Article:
by Linda Rodriguez
I have kept journals for many decades. Even before my creative writing professors encouraged me to keep them, I kept writer’s journals after reading that writers I respected, such as Virginia Woolf and Madeleine L’Engle, had kept writer’s journals. I have stacks and stacks of them, and periodically I wade through years of them, reading and mining for ideas and memories.
You will notice I did not say I’ve kept diaries. A diary is an account of your day-to-day activities. A writer’s journal is the artist’s sketchbook of a writer. It holds the raw material, the thinking on paper, that goes into learning how to write better and into creating minor and major projects.
A writer’s journal may have accounts of daily activities in it, along with discussions of current events, descriptions of the striking woman seen at the coffee shop, the idea for a new novel, the first few paragraphs of a short story, lines or whole stanzas of a poem, descriptions of the sound water makes dripping from trees into a fountain at the park, pages of location or historical research, a scary near-miss turned by what-if into the germ of a story or novel, lists of words I love, scenes recaptured from my childhood or other past moments, and much, much more. Writing exercises. Lists of possible titles. The initial sketches of characters. Accounts of dreams. Rants and complaints and a good bit of whining, as well.
Now, I also keep computer journals as I write each novel. This is where I go deeper into character, work out plotting difficulties, set myself goals for the next chapter or section of the book, and keep track of things that impinge on the writing of the book. Older versions of this are what I turn to when I need to find out how long I think it will take me to complete some phase of the new book. Also, it’s where I look for encouragement when going through tough times on a book. I almost always find I’ve made it through something similar before. I keep my journals in bound books between novels and in addition to the novel journals kept on the computer.
I can’t tell you how many times I’ve found ideas or characters or settings for stories, poems, and books while going back through these journals—or found ideas that connect with other ideas I have to complete the concept for a novel or poem. Also, as I look through them, I can see on the page how my writing has improved over the years. I consider these journals necessities for my continuing growth as a writer. Just as a musician continues practicing the scales and more ambitious exercises daily, just as a painter continues sketching constantly, I keep opening my journal and writing down a description or an idea or a question I’m wrestling with or a character I’m exploring. Madeleine L’Engle called her journal work her “five-finger exercises,” comparing this work to the concert pianist's practicing scales.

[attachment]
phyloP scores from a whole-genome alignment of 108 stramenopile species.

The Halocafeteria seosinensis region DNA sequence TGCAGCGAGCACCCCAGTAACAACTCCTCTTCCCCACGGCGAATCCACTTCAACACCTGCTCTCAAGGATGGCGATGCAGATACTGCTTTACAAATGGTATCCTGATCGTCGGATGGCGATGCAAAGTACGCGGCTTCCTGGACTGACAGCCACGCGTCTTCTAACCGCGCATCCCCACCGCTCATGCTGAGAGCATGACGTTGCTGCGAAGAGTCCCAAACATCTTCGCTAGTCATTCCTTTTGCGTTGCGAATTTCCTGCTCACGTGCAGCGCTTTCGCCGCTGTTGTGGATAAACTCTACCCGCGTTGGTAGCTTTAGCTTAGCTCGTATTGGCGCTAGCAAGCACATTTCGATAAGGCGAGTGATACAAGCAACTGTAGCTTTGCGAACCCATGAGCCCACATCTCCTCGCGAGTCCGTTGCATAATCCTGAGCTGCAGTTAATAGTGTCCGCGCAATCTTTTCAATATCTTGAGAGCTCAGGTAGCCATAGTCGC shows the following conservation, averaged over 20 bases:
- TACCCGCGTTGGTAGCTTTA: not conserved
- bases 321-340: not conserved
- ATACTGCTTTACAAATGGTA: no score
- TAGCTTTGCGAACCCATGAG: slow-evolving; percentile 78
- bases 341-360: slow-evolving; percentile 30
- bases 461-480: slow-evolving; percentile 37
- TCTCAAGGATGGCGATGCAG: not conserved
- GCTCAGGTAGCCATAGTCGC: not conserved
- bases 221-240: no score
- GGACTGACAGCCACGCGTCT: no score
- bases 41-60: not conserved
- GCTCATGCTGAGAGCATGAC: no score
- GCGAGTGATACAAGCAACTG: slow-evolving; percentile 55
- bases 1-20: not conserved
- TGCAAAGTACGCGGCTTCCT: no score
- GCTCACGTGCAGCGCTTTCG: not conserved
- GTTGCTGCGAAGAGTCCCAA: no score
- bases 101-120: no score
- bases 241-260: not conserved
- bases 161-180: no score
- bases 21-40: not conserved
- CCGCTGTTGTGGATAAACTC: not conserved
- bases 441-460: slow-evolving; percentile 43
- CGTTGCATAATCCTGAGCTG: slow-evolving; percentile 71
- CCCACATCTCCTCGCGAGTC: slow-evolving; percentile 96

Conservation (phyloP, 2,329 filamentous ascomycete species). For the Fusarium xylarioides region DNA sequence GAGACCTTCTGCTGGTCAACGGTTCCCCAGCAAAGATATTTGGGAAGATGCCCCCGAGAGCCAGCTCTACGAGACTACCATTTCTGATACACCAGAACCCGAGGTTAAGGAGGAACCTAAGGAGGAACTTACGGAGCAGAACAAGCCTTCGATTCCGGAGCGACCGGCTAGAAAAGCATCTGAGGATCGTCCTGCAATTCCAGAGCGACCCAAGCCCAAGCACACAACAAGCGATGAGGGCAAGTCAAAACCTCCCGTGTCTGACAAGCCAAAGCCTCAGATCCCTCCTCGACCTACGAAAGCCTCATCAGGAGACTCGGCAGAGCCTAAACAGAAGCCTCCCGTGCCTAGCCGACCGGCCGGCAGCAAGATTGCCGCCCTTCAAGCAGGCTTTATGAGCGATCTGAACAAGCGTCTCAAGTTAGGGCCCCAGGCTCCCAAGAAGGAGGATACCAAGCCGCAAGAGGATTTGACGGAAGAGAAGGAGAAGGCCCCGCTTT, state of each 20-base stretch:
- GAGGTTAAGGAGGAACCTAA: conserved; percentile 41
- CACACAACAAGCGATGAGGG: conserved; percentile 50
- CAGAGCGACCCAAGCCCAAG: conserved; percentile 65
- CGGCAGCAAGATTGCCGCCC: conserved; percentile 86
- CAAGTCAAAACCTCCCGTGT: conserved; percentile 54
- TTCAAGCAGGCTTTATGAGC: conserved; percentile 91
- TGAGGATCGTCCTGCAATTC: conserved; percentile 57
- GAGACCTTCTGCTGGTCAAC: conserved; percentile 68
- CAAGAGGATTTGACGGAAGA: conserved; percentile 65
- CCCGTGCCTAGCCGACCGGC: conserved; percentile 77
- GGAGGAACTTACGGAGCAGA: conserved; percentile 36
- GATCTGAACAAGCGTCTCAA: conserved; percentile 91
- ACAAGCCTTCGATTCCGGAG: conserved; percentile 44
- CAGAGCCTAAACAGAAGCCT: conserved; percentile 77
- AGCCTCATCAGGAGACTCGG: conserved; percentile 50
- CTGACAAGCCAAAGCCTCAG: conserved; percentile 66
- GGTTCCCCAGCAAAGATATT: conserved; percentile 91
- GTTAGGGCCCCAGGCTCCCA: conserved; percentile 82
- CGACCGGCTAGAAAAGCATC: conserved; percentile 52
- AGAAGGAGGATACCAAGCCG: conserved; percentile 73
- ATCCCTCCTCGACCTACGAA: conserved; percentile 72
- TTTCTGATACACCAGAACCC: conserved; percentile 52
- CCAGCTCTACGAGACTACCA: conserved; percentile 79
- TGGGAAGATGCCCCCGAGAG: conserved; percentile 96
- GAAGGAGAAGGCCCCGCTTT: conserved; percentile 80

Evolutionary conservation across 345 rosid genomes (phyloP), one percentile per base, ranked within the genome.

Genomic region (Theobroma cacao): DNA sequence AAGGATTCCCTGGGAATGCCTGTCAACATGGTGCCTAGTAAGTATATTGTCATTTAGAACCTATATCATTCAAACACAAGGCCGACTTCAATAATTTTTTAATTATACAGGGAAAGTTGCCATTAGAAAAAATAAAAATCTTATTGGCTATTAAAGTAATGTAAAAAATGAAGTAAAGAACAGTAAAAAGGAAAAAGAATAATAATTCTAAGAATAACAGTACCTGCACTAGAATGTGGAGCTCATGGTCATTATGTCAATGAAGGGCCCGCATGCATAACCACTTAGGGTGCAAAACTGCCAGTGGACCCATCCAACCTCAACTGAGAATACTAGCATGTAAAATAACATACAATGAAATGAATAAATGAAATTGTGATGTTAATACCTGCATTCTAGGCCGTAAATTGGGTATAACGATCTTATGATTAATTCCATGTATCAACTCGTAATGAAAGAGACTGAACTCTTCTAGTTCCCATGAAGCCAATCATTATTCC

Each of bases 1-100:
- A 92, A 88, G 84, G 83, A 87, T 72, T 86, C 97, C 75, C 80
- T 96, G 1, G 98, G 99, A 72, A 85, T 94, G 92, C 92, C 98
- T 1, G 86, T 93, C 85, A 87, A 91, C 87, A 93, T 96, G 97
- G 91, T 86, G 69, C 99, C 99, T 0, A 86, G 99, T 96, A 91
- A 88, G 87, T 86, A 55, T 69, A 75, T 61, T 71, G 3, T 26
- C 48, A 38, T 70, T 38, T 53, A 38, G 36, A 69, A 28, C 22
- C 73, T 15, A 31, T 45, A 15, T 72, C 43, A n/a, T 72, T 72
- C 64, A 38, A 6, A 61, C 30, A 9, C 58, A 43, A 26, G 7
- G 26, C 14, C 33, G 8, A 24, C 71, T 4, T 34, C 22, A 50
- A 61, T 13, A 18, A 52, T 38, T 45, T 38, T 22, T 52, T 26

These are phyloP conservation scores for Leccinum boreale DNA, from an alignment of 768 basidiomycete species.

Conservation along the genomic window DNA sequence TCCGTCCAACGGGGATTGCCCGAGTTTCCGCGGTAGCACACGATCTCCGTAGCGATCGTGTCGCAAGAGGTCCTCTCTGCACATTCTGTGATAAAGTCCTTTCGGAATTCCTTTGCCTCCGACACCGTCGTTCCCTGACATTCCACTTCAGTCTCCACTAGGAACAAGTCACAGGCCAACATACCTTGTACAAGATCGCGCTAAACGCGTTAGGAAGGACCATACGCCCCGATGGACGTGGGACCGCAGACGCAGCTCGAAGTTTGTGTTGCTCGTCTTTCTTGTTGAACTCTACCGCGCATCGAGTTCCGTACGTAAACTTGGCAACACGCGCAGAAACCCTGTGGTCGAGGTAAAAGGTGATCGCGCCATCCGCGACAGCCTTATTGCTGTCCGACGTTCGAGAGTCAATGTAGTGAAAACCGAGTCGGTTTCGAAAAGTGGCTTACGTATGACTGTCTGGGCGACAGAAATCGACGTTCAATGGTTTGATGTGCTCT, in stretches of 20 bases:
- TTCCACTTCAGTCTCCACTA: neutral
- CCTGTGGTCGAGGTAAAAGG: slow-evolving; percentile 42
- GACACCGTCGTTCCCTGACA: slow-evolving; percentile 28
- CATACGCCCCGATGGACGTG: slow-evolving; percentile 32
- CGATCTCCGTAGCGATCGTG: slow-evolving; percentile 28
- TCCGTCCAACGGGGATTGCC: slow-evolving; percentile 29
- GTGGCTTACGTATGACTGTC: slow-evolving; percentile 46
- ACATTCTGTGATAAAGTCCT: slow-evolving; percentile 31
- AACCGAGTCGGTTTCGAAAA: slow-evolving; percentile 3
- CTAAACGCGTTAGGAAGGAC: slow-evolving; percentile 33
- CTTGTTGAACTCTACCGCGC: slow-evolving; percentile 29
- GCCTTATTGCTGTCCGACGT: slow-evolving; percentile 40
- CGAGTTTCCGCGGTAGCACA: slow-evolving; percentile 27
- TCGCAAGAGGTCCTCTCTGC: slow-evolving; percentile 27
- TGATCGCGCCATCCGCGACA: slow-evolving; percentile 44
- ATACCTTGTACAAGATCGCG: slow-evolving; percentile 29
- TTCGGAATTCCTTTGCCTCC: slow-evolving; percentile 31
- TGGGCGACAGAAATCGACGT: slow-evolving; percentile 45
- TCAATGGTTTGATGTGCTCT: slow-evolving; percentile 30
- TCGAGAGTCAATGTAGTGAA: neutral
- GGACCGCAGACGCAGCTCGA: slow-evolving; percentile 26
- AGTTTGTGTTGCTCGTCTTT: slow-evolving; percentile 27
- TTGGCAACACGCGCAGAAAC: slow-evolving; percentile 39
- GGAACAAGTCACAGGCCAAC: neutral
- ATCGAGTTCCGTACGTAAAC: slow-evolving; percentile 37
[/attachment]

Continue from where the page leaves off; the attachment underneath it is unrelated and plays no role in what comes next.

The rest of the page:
I often tell young students to keep journals, even if they don’t want to become writers. I believe it will help them navigate the fraught waters of adolescence. I know it helped me come to terms with a damaging, abusive childhood and write my way out of the anger, pain, fear, and shame it engendered in me. I’ve used journaling as an effective therapeutic technique with incarcerated youth, and I believe it’s something anyone can do to help them work their way through emotional pain and problems.
I have plain spiral notebooks, composition books, three-ring binders, and an assortment of bound books of many sizes and appearances. I have heard some people say they could never write in a really beautiful bound book because it would intimidate them, but I write even in the gorgeous handmade ones friends and family give me as luscious gifts. The act of writing is what keeps me from becoming too intimidated to write.
If you’re a writer, do you keep journals? In notebooks or on the computer or both? And if you’re not a writer, have you used a journal before to work through thorny issues?
Linda Rodriguez's 11th book, Fishy Business: The Fifth Guppy Anthology (edited), was recently published. Dark Sister: Poems is her 10th book and was a finalist for the Oklahoma Book Award. Plotting the Character-Driven Novel, based on her popular workshop, and The World Is One Place: Native American Poets Visit the Middle East, an anthology she co-edited, were published in 2017. Every Family Doubt, her fourth mystery featuring Cherokee detective, Skeet Bannion, and Revising the Character-Driven Novel will be published in 2020. Her three earlier Skeet novels—Every Hidden Fear, Every Broken Trust, Every Last Secret—and earlier books of poetry—Skin Hunger and Heart's Migration—have received critical recognition and awards, such as St. Martin's Press/Malice Domestic Best First Novel, International Latino Book Award, Latina Book Club Best Book of 2014, Midwest Voices & Visions, Elvira Cordero Cisneros Award, Thorpe Menn Award, and Ragdale and Macondo fellowships. Her short story, “The Good Neighbor,” published in Kansas City Noir, has been optioned for film.
Rodriguez is past chair of the AWP Indigenous Writer’s Caucus, past president of Border Crimes chapter of Sisters in Crime, founding board member of Latino Writers Collective and The Writers Place, and a member of International Thriller Writers, Native Writers Circle of the Americas, Wordcraft Circle of Native American Writers and Storytellers, and Kansas City Cherokee Community. Learn more about her at http://lindarodriguezwrites.blogspot.com